Well," she ejaculated, " whut kin be the matter with She rd? He hev got mighty cur'us hyar of late, 'n' so hev Easter. All o' ye been a-settin' up hyar ez ef you was at a buryin'. I'm a-goin' to bed. You 'n' Easter kin set up long as ye please. I suppose you air comm' back ag'in to see us," she said, turning to Clayton.

  "I don't know," he answered. "I may not; but I sha'n't forget you."

  "Well, I wish ye good luck." Clayton shook hands with her, and she went within doors.

  The girl had risen, too, with her mother, and was standing in the shadow.

  "Good-by Easter," said Clayton, holding out his hand.

  As she turned he caught one glimpse of her face in the moonlight, and its whiteness startled him. Her hand was cold when he took it, and her voice was scarcely audible as she faintly repeated his words. She lifted her face as their hands were unclasped, and her lips quivered mutely as if trying to speak, but he had turned to go. For a moment she watched his darkening figure, and then with stifled breath almost staggered into the cabin.

  The road wound around the cliff and back again, and as Clayton picked his way along it he was oppressed by a strange uneasiness. Easter's face, as he last saw it, lay in his mind like a keen reproach. Could he have been mistaken? Had he been too hasty? He recalled the events of the evening. He began to see that it was significant that Raines had shown no surprise when he spoke of going home, and yet had seemed almost startled by the suddenness of his departure. Perhaps the mountaineer knew he was going. It was known at the camp. If he knew, then Easter must have known. Perhaps she had felt hurt because he had not spoken to her earlier. What might Raines not have told her, and honestly, too? Perhaps he was unconsciously confirming all the mountaineer might have said. He ought to have spoken to her. Perhaps she could not speak to him. He wheeled suddenly in the path to return to the cabin, and stopped still.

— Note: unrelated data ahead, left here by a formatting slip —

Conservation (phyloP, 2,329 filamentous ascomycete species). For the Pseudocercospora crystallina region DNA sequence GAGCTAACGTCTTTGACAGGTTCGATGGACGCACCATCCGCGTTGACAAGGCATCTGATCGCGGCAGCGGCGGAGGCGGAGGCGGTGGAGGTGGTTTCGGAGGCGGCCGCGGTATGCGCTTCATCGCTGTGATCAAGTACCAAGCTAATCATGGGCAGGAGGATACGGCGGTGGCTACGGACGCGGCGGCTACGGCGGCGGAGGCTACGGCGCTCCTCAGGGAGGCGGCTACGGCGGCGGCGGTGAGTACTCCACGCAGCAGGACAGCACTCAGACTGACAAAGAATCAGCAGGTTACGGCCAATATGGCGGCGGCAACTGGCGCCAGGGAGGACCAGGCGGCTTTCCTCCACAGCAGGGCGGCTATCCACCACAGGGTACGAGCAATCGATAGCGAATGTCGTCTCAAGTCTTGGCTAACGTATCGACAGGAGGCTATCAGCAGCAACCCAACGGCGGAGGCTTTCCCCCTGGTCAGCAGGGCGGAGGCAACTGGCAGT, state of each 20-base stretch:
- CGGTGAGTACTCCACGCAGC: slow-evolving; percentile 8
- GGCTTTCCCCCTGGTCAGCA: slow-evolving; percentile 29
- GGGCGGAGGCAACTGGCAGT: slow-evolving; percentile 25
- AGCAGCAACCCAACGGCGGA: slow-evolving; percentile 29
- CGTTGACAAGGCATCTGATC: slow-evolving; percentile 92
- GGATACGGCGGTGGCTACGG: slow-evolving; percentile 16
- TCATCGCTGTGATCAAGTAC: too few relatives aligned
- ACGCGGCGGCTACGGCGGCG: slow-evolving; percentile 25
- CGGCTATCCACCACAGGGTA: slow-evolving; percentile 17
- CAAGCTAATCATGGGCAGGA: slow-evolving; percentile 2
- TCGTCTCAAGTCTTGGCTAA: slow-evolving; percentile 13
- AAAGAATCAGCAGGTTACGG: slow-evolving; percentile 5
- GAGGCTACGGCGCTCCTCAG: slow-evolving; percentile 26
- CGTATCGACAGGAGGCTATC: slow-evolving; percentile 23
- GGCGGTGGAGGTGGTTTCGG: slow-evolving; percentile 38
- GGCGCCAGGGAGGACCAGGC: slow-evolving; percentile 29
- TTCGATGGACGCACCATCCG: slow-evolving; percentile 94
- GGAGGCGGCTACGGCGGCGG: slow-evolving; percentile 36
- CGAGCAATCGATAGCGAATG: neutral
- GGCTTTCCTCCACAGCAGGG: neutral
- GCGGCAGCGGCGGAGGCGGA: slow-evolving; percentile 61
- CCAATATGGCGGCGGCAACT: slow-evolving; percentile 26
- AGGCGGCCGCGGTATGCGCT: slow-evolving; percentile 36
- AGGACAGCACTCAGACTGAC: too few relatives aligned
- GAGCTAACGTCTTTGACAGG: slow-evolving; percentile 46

Something was hurrying down through the undergrowth of the cliffside which towered darkly behind him. Nearer and nearer the bushes crackled as though some hunted animal were flying for life through them, and then through the laurel-hedge burst the figure of a woman, who sank to the ground in the path be-fore him. The flash of yellow hair and a white face in the moonlight told him who it was.

  "Easter, Easter! " he exclaimed, in sickening fear. "My God! is that you? Why, what is the matter, child? What are you doing here?"

  He stooped above the sobbing girl, and pulled away her hands from her face, tear-stained and broken with pain. The limit of her self-repression was reached at last; the tense nerves, strained too much, had broken; and the passion, so long checked, surged through her like fire. Ah, God! what had he done? He saw the truth at last. In an impulse of tenderness he lifted the girl to her feet and held her, sobbing uncontrollably, in his arms, with her head against his breast, and his cheek on her hair, soothing her as though she had been a child.

  Presently she felt a kiss on her forehead. She looked up with a sudden fierce joy in her eyes, and their lips met.